Erik Yuzwa

Fullstack web developer with a touch of PC game development for good measure

5 August 2021

Add an RSS feed to Github Pages in 3 easy steps

by erikyuzwa

After so many years of putting it off, I recently decided to move my blog content over to Github Pages. I’ll keep going into further details as I write them, but I’m excited to try this experiment out!

From the Github pages theme that I chose, there was no out-of-the-box RSS feed support.

Not actually sure how many make use of it today for tracking blog content, but it turns out this is a real easy feature to add to any Jekyll blog on Github Pages, and you can achieve this in 3 simple steps!

Step 1

Open up your site’s _config.yml file and add (or create) the following:

plugins:
  - jekyll-feed

title: Your blog title
description: Your blog description
author: Your name or favorite handle

Github Pages support a list of Jekyll gems, but not all of them are enabled by default. Luckily for content creators, jekyll-feed is supported. You just need to declare it in your plugins: list to enable it.

After pushing your changes to Github, your site will rebuild within a few moments and a new file feed.xml will be generated!

You should now be able to access it at https://<github username>.github.io/feed.xml.

Step 2

The next step is to add a reference to the new RSS feed in your _layouts/default.html file, anywhere in the <head> section.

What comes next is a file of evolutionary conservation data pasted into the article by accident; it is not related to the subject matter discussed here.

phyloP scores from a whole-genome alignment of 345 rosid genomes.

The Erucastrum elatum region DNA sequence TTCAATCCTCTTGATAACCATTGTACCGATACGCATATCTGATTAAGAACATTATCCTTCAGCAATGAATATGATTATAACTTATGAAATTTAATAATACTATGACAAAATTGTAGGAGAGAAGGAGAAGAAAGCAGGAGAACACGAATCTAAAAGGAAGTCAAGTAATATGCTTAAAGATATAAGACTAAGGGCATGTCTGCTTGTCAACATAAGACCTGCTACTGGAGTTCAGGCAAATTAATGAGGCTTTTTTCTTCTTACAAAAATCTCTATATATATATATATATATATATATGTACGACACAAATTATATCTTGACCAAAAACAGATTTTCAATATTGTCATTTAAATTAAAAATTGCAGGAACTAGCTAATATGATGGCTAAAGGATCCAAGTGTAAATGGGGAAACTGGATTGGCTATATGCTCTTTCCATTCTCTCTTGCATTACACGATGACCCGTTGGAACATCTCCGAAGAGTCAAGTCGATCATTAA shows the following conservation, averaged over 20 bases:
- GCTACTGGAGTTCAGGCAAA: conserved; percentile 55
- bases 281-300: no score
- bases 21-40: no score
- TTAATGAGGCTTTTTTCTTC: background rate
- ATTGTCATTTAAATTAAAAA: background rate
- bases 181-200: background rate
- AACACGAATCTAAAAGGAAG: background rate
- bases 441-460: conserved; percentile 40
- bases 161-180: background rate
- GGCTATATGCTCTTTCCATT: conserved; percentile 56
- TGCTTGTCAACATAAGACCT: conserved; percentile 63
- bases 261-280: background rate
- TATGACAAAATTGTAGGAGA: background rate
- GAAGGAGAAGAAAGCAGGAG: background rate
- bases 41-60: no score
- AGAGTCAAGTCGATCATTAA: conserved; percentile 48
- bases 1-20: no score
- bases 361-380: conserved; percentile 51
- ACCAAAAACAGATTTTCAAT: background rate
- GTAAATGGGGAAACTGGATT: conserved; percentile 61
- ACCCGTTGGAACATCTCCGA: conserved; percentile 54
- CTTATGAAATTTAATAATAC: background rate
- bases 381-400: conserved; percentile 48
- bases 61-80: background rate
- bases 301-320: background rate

<link rel="alternate" type="application/atom+xml" title="{{ site.title }}" href="{{ '/feed.xml' |  prepend: site.url }}">

Step 3 (Optional)

An optional “final” step here, is to add a link or social media icon somewhere on your blog for another human to see that there’s an RSS feed available.

This is going to entirely come down to your own site design and/or preferences.

You can create a simple link such as

<a class="btn btn-rss" href="/feed.xml">RSS</a>

or, as I did, put it in the site footer next to the other social media / share icons I use


    <li>
        <a href="{{ site.url }}/feed.xml" target="_blank">
            <svg id="rss" class="custom-icon" version="1.1" xmlns="http://www.w3.org/2000/svg"
                xmlns:xlink="http://www.w3.org/1999/xlink" viewBox="0 0 100 100"
                style="height: 30px; width: 30px;">
                <circle class="outer-shape" cx="50" cy="50" r="48" style="opacity: 1;"></circle>
                <path class="inner-shape" style="opacity: 1;" transform="translate(25,25) scale(1.5)"
                    d="M4.259 23.467c-2.35 0-4.259 1.917-4.259 4.252 0 2.349 1.909 4.244 4.259 4.244 2.358 0 4.265-1.895 4.265-4.244-0-2.336-1.907-4.252-4.265-4.252zM0.005 10.873v6.133c3.993 0 7.749 1.562 10.577 4.391 2.825 2.822 4.384 6.595 4.384 10.603h6.16c-0-11.651-9.478-21.127-21.121-21.127zM0.012 0v6.136c14.243 0 25.836 11.604 25.836 25.864h6.152c0-17.64-14.352-32-31.988-32z">
                </path>
            </svg>
        </a>
    </li>

It’s your chance to flex your CSS creativity!

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